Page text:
The highlight of the chapter is bootstrapped–t interval. The initial section covers the basics of confidence intervals and hypothesis testing. One of the basic methods to form a confidence interval around an estimate is to use appeal to asymptotics and CLT to get the appropriate values from Normal distribution as upper and lower cutoff points. Bootstrapped-t interval is an improvement on this procedure where it relies on data to speak up rather than presuming some distribution in the first place. The funda behind it is simple. You generate let’s say 1000 bootstrap samples from the data, for each of the bootstrap samples, do a nested bootstrap to compute standard effort, that will enable to compute z for each of the bootstrapped samples. With these set of z values look up for 50th and 950th data point to get the cut off points. Based on these cut off points, one can form confidence intervals. The good thing about this method is that it leads to asymmetric confidence intervals and thus leading to better coverage probability. The section ends with an improvement on the bootstrapped-t interval that relies on the transformation of the data.
Chapter 13: Confidence intervals based on bootstrap percentiles
Let’s say you have a random data sample from a standard normal distribution and you are interested in a specific parameter, say. Exponential of the mean of the sample. There are two ways to go about it. Firstly using the plug in estimator , you already know the point estimate of the parameter. To form confidence intervals, you need the standard error of the parameter. You can bootstrap the data , compute the parameter for B times. Once you have these B estimates, you can compute the standard error. You can compute the Normal based percentile intervals, i.e parameter +c(-1,1)* 1.96*standard error. Second method is where you directly work with the bootstrap samples, calculate the 2.5 percentile and 97.5 percentile. Which method is better ? This chapter says that the first method is convenient but not always consistent. It says that second method is much better as it takes in to account that underlying distribution for the parameter might not be normal.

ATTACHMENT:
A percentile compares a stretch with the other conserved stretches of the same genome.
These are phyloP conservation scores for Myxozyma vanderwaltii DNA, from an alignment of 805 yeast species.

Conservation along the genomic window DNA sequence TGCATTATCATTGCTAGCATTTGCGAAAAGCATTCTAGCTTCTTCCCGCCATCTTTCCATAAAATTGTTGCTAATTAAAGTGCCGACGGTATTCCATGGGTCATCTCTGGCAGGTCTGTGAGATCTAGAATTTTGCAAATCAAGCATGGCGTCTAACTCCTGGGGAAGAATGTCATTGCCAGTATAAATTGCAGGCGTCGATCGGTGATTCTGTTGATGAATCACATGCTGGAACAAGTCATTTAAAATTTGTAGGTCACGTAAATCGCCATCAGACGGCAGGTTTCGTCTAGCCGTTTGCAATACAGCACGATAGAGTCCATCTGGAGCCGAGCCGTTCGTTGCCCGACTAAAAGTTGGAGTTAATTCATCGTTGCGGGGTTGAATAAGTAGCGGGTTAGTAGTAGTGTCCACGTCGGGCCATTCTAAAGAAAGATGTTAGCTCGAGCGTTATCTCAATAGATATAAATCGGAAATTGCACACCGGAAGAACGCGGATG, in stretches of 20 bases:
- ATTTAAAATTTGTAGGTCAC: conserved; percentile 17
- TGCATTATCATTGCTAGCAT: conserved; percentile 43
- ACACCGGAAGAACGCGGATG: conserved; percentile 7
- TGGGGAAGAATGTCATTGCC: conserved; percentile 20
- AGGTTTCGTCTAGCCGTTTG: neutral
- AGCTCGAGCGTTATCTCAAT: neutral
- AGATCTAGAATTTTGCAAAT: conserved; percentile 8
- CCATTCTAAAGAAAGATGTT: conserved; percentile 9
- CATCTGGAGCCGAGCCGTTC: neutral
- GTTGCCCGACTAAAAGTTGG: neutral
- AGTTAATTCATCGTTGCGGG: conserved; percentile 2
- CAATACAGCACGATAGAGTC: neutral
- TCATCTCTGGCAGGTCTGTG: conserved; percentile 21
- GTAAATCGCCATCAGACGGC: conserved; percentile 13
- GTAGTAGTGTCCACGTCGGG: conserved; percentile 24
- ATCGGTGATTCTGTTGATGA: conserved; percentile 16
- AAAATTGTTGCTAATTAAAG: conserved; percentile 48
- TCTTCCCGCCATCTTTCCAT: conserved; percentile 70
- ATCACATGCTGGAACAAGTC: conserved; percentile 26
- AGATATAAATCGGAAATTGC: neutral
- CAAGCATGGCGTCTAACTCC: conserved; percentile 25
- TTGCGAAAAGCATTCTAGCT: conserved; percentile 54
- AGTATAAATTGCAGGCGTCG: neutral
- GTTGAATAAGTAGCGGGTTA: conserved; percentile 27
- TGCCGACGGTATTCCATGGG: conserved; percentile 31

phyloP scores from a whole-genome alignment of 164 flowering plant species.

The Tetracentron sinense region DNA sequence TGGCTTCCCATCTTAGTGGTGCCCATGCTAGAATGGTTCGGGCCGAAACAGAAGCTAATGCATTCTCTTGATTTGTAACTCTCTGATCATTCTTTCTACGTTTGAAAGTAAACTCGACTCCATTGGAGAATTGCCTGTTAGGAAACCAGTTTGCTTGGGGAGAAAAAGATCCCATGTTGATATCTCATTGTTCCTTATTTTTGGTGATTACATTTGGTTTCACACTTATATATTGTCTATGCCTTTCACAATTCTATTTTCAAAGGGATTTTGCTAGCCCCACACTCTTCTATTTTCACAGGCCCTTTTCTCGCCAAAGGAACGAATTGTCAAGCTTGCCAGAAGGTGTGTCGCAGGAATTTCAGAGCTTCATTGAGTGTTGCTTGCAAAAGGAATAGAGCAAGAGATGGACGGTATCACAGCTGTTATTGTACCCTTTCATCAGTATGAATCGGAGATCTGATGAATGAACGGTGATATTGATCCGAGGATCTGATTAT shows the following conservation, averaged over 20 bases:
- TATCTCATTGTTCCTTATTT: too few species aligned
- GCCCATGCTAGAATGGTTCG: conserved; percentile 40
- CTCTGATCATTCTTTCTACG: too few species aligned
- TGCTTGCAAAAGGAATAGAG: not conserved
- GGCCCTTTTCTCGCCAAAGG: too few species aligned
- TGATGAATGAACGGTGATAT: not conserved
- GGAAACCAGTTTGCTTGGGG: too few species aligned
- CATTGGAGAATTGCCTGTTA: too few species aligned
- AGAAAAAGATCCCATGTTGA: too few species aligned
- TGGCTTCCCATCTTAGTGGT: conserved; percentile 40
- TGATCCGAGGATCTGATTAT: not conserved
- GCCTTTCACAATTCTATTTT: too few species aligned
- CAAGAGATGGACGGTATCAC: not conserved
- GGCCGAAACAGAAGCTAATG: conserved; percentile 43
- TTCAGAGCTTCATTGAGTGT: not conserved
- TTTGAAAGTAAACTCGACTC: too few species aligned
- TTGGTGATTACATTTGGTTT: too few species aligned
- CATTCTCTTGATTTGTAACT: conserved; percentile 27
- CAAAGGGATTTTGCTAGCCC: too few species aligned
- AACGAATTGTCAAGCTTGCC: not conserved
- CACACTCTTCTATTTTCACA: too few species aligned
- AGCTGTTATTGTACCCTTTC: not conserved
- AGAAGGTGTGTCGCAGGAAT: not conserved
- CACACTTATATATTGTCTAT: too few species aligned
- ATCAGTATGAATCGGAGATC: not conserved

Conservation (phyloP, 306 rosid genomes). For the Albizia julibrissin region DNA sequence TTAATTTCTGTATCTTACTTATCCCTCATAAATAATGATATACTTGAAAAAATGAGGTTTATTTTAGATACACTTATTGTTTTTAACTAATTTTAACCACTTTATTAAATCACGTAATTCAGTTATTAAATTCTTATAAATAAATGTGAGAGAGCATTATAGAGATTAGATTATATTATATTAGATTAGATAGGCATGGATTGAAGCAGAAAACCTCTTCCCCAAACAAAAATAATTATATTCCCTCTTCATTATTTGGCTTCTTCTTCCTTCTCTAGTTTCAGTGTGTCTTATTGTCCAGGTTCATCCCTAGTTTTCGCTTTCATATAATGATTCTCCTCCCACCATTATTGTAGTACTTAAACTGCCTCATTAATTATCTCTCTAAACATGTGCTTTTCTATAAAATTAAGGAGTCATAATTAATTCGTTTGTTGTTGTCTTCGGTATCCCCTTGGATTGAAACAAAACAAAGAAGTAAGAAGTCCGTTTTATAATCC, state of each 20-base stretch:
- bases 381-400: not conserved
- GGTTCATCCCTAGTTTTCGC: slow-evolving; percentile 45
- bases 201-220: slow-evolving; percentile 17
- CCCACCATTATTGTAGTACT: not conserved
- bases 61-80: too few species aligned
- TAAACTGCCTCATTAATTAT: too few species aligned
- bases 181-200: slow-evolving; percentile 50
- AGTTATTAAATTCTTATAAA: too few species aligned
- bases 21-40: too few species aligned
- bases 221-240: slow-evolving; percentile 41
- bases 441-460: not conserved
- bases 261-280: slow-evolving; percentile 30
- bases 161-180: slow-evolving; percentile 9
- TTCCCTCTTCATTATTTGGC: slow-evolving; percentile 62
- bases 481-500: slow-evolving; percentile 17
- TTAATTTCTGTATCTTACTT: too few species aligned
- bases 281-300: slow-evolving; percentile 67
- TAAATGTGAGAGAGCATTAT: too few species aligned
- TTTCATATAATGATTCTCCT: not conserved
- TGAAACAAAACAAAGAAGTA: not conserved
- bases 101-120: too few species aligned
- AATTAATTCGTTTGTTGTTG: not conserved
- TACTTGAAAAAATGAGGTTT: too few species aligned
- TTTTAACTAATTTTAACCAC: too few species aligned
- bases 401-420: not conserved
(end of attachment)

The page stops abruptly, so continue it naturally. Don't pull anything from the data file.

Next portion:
Implicitly , the second method based on bootstrap percentiles knows the right transformation so that the resultant data is normal. I did not understand this part until I wrote some code in R. The code clearly showed that percentile methods work better than normal based methods and using percentile methods does not mean that we should know the transformation function. Couple of nice features of percentile based methods are 1) it is range preserving and 2) it is transformation respecting. For all those people who dread remembering formulae for confidence intervals, this chapter is a big relief as bootstrapping gives you good estimates of the parameter’s cut off points for a given alpha. Although one must not mistake this method to be like nirvana as it does not correct the bias your estimator. I worked out an exercise problem of this chapter and found that out of the normal based interval, percentile based interval and t-based interval that was introduced in chapter 12, the t-based interval to have a better coverage probability than the other two estimators. Also came across a blog post that seems to be agreeing to what I say here.